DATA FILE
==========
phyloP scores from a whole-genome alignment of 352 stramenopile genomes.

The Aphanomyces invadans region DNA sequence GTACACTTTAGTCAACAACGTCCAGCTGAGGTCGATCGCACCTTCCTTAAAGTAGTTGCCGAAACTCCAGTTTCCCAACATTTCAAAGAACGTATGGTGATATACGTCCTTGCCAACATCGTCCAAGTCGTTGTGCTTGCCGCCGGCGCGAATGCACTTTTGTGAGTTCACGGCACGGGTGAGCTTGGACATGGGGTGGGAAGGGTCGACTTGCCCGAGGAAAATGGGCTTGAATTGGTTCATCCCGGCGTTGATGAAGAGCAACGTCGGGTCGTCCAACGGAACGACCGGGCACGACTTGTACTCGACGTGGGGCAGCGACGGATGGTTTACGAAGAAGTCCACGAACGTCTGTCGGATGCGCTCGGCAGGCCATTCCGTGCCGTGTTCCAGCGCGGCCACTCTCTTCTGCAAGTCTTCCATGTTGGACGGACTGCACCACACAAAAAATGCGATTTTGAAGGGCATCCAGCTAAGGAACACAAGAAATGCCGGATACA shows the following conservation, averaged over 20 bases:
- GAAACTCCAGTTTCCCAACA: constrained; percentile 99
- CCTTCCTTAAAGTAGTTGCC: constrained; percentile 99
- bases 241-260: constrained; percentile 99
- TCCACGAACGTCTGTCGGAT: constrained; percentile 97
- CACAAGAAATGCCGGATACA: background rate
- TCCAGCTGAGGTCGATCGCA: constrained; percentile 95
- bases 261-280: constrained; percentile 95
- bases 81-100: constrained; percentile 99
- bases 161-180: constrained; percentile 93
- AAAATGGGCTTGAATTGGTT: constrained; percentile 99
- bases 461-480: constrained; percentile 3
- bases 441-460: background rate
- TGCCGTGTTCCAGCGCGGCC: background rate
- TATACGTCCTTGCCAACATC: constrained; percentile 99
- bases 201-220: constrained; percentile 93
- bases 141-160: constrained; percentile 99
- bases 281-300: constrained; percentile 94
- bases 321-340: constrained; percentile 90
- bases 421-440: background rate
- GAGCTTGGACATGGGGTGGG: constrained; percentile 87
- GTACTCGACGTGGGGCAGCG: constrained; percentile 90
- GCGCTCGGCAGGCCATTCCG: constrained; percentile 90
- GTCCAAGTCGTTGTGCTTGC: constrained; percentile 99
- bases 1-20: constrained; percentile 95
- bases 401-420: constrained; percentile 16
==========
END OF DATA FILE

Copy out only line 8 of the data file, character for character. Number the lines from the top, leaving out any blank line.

- TCCAGCTGAGGTCGATCGCA: constrained; percentile 95